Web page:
Breaking News
More () »

Fiona gets a sibling: Baby hippo born at Cincinnati Zoo

Fiona only weighed 29 pounds when she was born six weeks premature and wasn’t able to stand on her own. She now weighs 2,000 pounds, the Cincinnati zoo said.

CINCINNATI — The Cincinnati zoo is celebrating the birth of a full-term hippopotamus that is a sibling to Fiona, who became a global celebrity when she was born prematurely in 2017.

The baby hippo was born Wednesday night.

“This new calf weighs at least twice as much as Fiona did and is already walking,” said Christina Gorsuch, Cincinnati Zoo’s director of animal care in a news release.

Staff at Cincinnati Zoo & Botanical Garden discovered the calf’s mother, 23-year-old Bibi, was pregnant around April Fool’s Day. It came as a surprise because Bibi was on birth control.

“Bibi and the baby, yet to be named, will spend the next two weeks bonding behind the scenes,” said Gorsuch. “A female would take her newborn away from the bloat for about that amount of time in the wild, and we try to give Bibi the choice to do what feels natural to her.”

Credit: Cincinnati Zoo
A full-term hippopotamus was born Wednesday night at Cincinnati Zoo. The baby is a sibling to Fiona, a hippo who became a celebrity when she was born prematurely in 2017.

Bibi's first baby, Fiona, only weighed 29 pounds (13 kilograms) when she was born six weeks premature and wasn’t able to stand on her own. Fiona now weighs 2,000 pounds (907 kilograms), the zoo said.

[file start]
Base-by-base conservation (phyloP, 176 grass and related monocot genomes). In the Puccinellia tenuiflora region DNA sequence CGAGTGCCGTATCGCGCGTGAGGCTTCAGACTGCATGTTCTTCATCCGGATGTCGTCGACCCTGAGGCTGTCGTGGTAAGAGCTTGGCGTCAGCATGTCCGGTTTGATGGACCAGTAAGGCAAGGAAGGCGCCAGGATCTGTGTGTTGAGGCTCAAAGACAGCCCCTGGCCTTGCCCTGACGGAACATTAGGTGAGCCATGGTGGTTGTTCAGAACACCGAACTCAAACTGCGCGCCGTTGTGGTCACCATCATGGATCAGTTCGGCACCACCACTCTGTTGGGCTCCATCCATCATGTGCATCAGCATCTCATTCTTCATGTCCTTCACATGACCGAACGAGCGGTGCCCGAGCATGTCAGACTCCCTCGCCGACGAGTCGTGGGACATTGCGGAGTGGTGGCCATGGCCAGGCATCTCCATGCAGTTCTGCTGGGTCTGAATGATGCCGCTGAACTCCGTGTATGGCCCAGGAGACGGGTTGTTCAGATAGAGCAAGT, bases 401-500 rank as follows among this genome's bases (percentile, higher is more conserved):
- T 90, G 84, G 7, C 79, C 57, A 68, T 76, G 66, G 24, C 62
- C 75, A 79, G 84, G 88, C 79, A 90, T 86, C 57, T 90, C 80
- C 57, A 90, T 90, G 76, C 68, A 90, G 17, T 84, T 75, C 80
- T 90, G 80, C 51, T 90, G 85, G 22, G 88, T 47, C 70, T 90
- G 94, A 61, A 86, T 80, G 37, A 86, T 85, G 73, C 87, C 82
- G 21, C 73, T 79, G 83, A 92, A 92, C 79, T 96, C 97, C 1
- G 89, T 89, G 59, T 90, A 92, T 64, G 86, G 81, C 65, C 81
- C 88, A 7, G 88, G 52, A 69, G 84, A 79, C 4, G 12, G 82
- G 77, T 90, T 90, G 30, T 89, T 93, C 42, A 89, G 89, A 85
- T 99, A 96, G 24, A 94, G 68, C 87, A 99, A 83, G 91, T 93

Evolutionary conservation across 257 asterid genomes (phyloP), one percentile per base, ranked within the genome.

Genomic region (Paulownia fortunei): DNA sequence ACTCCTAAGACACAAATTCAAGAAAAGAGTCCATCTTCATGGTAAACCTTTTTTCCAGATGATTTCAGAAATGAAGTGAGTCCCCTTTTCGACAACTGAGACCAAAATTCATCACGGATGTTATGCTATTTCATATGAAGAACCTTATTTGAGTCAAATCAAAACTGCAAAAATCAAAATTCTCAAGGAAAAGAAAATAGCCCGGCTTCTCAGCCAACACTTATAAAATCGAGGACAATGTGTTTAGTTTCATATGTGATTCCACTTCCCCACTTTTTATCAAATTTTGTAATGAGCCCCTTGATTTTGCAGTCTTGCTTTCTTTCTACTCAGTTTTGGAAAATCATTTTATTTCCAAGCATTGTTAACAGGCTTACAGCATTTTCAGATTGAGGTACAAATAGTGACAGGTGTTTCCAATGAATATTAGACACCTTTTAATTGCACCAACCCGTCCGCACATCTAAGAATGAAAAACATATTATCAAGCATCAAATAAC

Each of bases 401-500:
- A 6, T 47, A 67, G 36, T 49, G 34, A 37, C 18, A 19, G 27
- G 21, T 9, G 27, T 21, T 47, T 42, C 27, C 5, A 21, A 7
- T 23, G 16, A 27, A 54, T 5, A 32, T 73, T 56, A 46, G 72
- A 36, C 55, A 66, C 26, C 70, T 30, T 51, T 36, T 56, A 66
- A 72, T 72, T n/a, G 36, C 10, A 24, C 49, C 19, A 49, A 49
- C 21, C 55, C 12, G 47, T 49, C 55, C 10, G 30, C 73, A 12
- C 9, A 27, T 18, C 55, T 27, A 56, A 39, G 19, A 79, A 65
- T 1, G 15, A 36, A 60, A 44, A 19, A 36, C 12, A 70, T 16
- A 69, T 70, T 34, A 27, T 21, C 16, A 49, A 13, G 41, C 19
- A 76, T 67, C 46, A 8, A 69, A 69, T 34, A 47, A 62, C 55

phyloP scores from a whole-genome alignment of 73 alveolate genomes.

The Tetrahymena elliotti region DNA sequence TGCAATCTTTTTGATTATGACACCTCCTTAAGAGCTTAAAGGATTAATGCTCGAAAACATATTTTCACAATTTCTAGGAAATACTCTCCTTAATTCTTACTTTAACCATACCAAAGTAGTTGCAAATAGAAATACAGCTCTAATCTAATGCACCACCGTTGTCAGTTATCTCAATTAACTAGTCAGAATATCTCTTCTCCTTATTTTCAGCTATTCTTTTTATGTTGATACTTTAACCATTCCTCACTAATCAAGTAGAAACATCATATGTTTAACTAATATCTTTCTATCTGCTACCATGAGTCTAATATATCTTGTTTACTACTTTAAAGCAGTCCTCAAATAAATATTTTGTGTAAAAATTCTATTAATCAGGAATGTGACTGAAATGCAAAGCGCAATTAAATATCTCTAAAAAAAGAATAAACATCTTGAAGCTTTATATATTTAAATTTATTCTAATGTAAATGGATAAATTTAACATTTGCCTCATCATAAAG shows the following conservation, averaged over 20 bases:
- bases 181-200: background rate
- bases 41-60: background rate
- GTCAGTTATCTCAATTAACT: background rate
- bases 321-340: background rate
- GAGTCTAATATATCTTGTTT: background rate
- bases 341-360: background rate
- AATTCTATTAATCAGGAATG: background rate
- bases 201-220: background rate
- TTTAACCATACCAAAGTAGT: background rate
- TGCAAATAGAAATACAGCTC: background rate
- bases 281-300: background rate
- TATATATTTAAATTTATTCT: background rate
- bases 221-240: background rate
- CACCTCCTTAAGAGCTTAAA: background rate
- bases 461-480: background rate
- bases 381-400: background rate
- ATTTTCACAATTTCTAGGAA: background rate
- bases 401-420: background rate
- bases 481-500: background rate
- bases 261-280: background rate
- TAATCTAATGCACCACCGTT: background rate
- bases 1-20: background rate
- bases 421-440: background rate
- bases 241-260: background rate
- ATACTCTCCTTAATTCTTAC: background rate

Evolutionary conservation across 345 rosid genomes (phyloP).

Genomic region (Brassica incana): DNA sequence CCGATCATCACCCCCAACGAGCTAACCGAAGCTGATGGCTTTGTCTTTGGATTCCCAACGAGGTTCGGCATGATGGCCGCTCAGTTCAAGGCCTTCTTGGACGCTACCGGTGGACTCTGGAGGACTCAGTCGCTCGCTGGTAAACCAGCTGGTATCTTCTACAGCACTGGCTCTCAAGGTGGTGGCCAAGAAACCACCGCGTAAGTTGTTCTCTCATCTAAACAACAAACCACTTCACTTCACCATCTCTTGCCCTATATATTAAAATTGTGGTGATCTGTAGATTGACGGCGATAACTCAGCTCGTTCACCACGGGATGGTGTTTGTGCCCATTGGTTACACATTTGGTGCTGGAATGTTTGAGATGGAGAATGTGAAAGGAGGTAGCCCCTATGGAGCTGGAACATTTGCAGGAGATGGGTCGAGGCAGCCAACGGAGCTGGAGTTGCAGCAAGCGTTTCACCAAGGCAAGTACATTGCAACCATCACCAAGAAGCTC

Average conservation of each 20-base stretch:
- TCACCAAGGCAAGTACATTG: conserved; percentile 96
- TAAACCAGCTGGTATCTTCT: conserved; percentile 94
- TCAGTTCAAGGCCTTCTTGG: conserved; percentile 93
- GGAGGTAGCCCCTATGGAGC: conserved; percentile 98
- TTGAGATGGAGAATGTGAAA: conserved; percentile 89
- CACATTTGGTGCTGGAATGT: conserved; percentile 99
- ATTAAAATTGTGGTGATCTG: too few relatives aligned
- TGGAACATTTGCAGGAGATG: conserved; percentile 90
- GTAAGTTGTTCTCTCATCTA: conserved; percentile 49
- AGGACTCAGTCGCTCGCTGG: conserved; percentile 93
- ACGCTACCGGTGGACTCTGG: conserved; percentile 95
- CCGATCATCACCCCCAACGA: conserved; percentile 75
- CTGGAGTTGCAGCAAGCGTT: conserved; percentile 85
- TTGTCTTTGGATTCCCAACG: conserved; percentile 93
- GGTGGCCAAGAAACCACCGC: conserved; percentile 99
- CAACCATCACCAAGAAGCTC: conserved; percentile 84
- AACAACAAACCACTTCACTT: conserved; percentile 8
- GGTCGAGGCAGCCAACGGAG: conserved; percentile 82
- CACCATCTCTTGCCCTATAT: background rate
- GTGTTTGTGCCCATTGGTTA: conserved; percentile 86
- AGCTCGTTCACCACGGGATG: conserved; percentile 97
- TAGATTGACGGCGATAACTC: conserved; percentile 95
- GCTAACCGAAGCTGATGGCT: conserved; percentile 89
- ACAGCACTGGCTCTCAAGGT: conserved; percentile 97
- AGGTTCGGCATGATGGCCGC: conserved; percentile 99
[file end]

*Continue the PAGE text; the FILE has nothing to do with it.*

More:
The zoo saw an increase in visitors and social media views after Fiona's birth. Some animal rights groups criticized it for marketing a captive animal.

Credit: AP
Fiona, a Nile Hippopotamus, eats her specialty birthday cake to celebrate turning three-years old this Friday, in her enclosure at the Cincinnati Zoo & Botanical Garden, Thursday, Jan. 23, 2020, in Cincinnati.

The zoo says the new calf's father, 18-year-old Tucker, arrived at the zoo on Sept. 6, 2021 and was “enamored” with 23-year-old Bibi right away. The pair had a breeding recommendation from the Association of Zoos and Aquariums (AZA) Species Survival Plan (SSP) Program, the group responsible for managing the health and genetic diversity in the hippo population in North American zoos.


Before You Leave, Check This Out